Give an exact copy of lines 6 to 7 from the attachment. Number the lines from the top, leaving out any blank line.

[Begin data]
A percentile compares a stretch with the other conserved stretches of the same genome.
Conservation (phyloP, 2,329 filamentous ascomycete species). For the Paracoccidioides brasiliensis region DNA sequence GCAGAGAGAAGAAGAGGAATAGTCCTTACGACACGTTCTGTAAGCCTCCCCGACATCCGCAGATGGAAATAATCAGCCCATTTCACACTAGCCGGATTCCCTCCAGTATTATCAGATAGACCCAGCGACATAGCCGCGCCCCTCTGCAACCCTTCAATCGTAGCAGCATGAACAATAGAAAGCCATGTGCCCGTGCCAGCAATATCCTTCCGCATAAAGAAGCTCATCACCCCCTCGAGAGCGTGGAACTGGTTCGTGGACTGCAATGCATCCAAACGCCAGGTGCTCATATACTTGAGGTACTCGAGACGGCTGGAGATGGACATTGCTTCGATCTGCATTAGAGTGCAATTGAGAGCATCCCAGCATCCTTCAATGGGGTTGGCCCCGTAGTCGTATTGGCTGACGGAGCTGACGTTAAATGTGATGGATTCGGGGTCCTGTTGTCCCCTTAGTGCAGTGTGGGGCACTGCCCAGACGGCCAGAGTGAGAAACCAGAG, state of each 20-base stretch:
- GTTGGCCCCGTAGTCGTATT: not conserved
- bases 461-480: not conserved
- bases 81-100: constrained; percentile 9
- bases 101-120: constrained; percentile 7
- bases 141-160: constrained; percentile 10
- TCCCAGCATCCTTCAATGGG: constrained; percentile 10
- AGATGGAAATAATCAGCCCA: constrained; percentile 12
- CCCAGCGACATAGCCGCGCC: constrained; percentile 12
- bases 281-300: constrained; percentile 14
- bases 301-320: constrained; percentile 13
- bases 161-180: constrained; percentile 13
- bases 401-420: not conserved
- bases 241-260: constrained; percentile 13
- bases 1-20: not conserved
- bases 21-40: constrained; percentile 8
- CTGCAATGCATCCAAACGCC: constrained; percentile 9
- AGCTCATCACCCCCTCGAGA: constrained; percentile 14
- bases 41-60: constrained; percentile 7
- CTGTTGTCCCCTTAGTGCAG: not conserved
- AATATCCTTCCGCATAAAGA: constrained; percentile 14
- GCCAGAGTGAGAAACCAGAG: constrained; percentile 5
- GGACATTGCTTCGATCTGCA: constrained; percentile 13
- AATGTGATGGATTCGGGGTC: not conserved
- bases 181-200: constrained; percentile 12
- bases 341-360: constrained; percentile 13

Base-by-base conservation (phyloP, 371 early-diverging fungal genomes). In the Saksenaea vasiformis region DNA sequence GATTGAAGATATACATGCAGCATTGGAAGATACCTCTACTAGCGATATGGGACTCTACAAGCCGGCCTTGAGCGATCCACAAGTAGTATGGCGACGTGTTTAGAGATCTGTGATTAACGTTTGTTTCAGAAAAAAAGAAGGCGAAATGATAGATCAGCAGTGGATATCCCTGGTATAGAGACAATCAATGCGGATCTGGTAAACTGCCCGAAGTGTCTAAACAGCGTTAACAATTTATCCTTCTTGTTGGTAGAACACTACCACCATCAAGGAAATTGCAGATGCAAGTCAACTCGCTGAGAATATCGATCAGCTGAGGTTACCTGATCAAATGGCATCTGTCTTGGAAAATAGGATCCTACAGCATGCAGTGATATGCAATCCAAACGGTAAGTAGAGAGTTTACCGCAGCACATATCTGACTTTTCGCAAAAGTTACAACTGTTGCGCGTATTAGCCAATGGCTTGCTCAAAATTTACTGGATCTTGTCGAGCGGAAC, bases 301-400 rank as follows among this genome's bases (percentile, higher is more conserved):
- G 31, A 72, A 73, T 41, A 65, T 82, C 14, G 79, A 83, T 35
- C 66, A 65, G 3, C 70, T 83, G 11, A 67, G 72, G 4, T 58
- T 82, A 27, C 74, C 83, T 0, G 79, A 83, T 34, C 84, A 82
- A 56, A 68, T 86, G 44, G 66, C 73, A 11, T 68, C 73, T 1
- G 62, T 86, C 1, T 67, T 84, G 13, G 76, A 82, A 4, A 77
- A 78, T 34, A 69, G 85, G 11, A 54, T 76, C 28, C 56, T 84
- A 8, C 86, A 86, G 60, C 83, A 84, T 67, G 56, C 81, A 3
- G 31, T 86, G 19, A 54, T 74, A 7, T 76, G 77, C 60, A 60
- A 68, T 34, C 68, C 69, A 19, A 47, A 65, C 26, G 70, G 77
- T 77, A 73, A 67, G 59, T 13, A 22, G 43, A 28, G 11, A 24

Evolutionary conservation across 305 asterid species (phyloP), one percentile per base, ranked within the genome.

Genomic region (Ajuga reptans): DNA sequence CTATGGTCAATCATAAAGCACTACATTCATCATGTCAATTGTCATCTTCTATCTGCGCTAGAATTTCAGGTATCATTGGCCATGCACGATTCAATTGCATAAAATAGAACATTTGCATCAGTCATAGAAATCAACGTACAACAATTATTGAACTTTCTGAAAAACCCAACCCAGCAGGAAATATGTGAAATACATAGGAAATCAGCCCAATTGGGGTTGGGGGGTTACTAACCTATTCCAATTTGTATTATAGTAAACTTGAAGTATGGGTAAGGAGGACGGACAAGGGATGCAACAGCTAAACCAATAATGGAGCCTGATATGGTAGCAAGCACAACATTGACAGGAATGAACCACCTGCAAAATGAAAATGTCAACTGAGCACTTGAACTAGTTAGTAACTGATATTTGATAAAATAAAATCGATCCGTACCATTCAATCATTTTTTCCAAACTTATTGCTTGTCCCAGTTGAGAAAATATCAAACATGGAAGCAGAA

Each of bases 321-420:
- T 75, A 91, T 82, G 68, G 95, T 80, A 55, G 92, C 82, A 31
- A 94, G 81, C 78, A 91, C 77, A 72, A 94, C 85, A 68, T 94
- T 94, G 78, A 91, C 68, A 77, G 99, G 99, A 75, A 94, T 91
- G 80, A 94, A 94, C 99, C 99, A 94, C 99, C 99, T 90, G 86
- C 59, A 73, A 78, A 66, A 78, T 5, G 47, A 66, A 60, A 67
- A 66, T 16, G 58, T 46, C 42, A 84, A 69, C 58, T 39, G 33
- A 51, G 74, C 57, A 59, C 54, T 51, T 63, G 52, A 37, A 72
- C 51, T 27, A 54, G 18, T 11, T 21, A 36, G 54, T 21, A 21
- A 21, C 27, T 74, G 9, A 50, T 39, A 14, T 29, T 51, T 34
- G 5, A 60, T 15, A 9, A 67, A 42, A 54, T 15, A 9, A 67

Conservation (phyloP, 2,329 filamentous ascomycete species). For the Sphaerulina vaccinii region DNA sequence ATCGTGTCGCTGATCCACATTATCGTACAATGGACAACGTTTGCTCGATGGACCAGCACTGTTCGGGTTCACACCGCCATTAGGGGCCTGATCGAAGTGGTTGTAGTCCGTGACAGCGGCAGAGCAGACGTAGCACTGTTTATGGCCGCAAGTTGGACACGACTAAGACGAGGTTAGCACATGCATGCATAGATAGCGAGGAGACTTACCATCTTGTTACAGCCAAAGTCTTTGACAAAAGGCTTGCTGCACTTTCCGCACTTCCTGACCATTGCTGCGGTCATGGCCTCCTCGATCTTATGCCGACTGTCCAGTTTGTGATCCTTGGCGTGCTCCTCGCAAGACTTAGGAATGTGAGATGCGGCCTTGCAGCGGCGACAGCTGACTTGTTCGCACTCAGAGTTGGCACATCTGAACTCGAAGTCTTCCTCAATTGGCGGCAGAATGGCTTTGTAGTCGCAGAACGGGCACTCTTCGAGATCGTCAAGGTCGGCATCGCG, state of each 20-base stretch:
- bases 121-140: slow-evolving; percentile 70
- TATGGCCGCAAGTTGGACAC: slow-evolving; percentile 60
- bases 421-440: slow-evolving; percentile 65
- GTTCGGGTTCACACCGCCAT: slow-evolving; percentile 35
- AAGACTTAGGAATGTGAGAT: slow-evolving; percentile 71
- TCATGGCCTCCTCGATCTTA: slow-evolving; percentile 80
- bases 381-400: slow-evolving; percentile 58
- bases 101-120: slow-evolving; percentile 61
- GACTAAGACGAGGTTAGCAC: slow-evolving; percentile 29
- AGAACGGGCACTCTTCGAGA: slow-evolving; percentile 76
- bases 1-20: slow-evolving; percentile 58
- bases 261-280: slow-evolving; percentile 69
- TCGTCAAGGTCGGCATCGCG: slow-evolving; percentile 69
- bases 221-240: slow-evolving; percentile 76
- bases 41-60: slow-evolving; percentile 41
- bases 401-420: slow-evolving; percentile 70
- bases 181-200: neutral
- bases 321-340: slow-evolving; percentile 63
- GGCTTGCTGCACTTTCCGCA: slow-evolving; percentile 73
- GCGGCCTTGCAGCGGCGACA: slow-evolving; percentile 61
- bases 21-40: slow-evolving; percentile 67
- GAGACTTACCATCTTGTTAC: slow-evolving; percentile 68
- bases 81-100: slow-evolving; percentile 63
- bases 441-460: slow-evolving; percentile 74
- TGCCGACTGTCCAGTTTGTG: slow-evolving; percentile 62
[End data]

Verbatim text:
- bases 101-120: constrained; percentile 7
- bases 141-160: constrained; percentile 10